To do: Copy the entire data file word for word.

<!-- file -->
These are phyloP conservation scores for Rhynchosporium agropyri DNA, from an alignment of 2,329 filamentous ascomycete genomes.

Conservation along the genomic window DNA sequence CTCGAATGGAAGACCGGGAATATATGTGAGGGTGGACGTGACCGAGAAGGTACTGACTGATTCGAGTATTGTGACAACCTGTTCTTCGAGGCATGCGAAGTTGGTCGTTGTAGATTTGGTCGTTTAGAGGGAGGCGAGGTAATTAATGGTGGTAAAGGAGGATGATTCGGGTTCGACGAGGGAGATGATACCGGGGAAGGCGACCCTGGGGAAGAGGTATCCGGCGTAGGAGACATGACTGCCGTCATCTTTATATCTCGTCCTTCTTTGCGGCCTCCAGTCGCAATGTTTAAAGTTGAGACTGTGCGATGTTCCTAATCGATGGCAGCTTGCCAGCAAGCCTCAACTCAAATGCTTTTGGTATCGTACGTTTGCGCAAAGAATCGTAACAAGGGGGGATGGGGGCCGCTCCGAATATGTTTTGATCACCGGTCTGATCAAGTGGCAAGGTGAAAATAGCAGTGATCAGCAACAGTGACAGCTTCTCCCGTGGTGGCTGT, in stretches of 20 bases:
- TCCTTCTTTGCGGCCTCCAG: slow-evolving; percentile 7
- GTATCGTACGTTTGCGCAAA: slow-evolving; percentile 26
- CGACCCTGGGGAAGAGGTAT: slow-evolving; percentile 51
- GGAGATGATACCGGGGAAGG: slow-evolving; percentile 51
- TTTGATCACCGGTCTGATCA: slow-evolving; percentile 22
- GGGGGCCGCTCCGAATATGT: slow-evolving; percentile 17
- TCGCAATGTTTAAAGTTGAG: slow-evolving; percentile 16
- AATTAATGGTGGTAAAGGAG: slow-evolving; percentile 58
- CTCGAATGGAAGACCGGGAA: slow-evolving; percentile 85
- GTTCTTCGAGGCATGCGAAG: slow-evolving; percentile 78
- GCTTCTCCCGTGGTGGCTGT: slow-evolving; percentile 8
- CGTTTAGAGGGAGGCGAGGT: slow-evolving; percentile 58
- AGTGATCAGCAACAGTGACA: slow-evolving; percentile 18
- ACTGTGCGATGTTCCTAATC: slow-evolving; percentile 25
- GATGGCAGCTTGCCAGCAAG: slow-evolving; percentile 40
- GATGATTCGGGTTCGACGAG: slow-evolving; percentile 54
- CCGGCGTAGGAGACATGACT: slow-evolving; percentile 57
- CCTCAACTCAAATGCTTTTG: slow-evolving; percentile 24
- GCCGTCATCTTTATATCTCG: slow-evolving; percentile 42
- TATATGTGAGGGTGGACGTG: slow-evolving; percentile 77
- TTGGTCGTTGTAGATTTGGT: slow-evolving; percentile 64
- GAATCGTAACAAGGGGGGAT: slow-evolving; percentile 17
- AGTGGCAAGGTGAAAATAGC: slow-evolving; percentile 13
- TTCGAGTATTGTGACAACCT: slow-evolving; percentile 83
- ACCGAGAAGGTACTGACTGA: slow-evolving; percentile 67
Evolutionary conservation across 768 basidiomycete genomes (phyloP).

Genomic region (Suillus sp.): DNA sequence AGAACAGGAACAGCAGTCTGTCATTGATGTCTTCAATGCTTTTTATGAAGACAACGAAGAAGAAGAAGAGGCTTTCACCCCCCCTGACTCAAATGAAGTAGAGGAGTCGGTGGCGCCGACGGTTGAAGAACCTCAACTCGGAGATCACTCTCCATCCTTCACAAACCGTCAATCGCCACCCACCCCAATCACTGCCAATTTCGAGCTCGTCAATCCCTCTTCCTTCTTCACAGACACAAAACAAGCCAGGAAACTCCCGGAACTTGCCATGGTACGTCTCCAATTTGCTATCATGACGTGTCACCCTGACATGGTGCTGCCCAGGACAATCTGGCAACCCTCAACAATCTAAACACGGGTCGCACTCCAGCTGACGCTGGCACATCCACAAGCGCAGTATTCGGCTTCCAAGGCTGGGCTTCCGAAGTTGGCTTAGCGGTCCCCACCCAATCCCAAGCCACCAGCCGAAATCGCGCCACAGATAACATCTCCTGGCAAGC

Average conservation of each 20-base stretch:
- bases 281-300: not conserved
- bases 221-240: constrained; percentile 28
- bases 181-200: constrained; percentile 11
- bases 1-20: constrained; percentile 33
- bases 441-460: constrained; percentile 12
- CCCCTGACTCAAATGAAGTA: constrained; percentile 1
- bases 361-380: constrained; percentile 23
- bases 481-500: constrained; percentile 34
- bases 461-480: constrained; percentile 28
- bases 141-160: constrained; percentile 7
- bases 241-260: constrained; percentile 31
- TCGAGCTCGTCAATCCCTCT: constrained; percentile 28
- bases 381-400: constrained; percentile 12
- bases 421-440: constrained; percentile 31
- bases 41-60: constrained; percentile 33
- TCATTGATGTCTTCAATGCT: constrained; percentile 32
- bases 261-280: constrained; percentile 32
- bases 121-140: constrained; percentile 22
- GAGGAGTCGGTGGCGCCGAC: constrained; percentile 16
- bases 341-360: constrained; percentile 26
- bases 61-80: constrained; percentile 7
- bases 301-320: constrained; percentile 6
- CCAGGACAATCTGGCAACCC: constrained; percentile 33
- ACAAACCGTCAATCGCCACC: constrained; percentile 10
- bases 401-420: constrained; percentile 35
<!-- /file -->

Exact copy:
These are phyloP conservation scores for Rhynchosporium agropyri DNA, from an alignment of 2,329 filamentous ascomycete genomes.

Conservation along the genomic window DNA sequence CTCGAATGGAAGACCGGGAATATATGTGAGGGTGGACGTGACCGAGAAGGTACTGACTGATTCGAGTATTGTGACAACCTGTTCTTCGAGGCATGCGAAGTTGGTCGTTGTAGATTTGGTCGTTTAGAGGGAGGCGAGGTAATTAATGGTGGTAAAGGAGGATGATTCGGGTTCGACGAGGGAGATGATACCGGGGAAGGCGACCCTGGGGAAGAGGTATCCGGCGTAGGAGACATGACTGCCGTCATCTTTATATCTCGTCCTTCTTTGCGGCCTCCAGTCGCAATGTTTAAAGTTGAGACTGTGCGATGTTCCTAATCGATGGCAGCTTGCCAGCAAGCCTCAACTCAAATGCTTTTGGTATCGTACGTTTGCGCAAAGAATCGTAACAAGGGGGGATGGGGGCCGCTCCGAATATGTTTTGATCACCGGTCTGATCAAGTGGCAAGGTGAAAATAGCAGTGATCAGCAACAGTGACAGCTTCTCCCGTGGTGGCTGT, in stretches of 20 bases:
- TCCTTCTTTGCGGCCTCCAG: slow-evolving; percentile 7
- GTATCGTACGTTTGCGCAAA: slow-evolving; percentile 26
- CGACCCTGGGGAAGAGGTAT: slow-evolving; percentile 51
- GGAGATGATACCGGGGAAGG: slow-evolving; percentile 51
- TTTGATCACCGGTCTGATCA: slow-evolving; percentile 22
- GGGGGCCGCTCCGAATATGT: slow-evolving; percentile 17
- TCGCAATGTTTAAAGTTGAG: slow-evolving; percentile 16
- AATTAATGGTGGTAAAGGAG: slow-evolving; percentile 58
- CTCGAATGGAAGACCGGGAA: slow-evolving; percentile 85
- GTTCTTCGAGGCATGCGAAG: slow-evolving; percentile 78
- GCTTCTCCCGTGGTGGCTGT: slow-evolving; percentile 8
- CGTTTAGAGGGAGGCGAGGT: slow-evolving; percentile 58
- AGTGATCAGCAACAGTGACA: slow-evolving; percentile 18
- ACTGTGCGATGTTCCTAATC: slow-evolving; percentile 25
- GATGGCAGCTTGCCAGCAAG: slow-evolving; percentile 40
- GATGATTCGGGTTCGACGAG: slow-evolving; percentile 54
- CCGGCGTAGGAGACATGACT: slow-evolving; percentile 57
- CCTCAACTCAAATGCTTTTG: slow-evolving; percentile 24
- GCCGTCATCTTTATATCTCG: slow-evolving; percentile 42
- TATATGTGAGGGTGGACGTG: slow-evolving; percentile 77
- TTGGTCGTTGTAGATTTGGT: slow-evolving; percentile 64
- GAATCGTAACAAGGGGGGAT: slow-evolving; percentile 17
- AGTGGCAAGGTGAAAATAGC: slow-evolving; percentile 13
- TTCGAGTATTGTGACAACCT: slow-evolving; percentile 83
- ACCGAGAAGGTACTGACTGA: slow-evolving; percentile 67
Evolutionary conservation across 768 basidiomycete genomes (phyloP).

Genomic region (Suillus sp.): DNA sequence AGAACAGGAACAGCAGTCTGTCATTGATGTCTTCAATGCTTTTTATGAAGACAACGAAGAAGAAGAAGAGGCTTTCACCCCCCCTGACTCAAATGAAGTAGAGGAGTCGGTGGCGCCGACGGTTGAAGAACCTCAACTCGGAGATCACTCTCCATCCTTCACAAACCGTCAATCGCCACCCACCCCAATCACTGCCAATTTCGAGCTCGTCAATCCCTCTTCCTTCTTCACAGACACAAAACAAGCCAGGAAACTCCCGGAACTTGCCATGGTACGTCTCCAATTTGCTATCATGACGTGTCACCCTGACATGGTGCTGCCCAGGACAATCTGGCAACCCTCAACAATCTAAACACGGGTCGCACTCCAGCTGACGCTGGCACATCCACAAGCGCAGTATTCGGCTTCCAAGGCTGGGCTTCCGAAGTTGGCTTAGCGGTCCCCACCCAATCCCAAGCCACCAGCCGAAATCGCGCCACAGATAACATCTCCTGGCAAGC

Average conservation of each 20-base stretch:
- bases 281-300: not conserved
- bases 221-240: constrained; percentile 28
- bases 181-200: constrained; percentile 11
- bases 1-20: constrained; percentile 33
- bases 441-460: constrained; percentile 12
- CCCCTGACTCAAATGAAGTA: constrained; percentile 1
- bases 361-380: constrained; percentile 23
- bases 481-500: constrained; percentile 34
- bases 461-480: constrained; percentile 28
- bases 141-160: constrained; percentile 7
- bases 241-260: constrained; percentile 31
- TCGAGCTCGTCAATCCCTCT: constrained; percentile 28
- bases 381-400: constrained; percentile 12
- bases 421-440: constrained; percentile 31
- bases 41-60: constrained; percentile 33
- TCATTGATGTCTTCAATGCT: constrained; percentile 32
- bases 261-280: constrained; percentile 32
- bases 121-140: constrained; percentile 22
- GAGGAGTCGGTGGCGCCGAC: constrained; percentile 16
- bases 341-360: constrained; percentile 26
- bases 61-80: constrained; percentile 7
- bases 301-320: constrained; percentile 6
- CCAGGACAATCTGGCAACCC: constrained; percentile 33
- ACAAACCGTCAATCGCCACC: constrained; percentile 10
- bases 401-420: constrained; percentile 35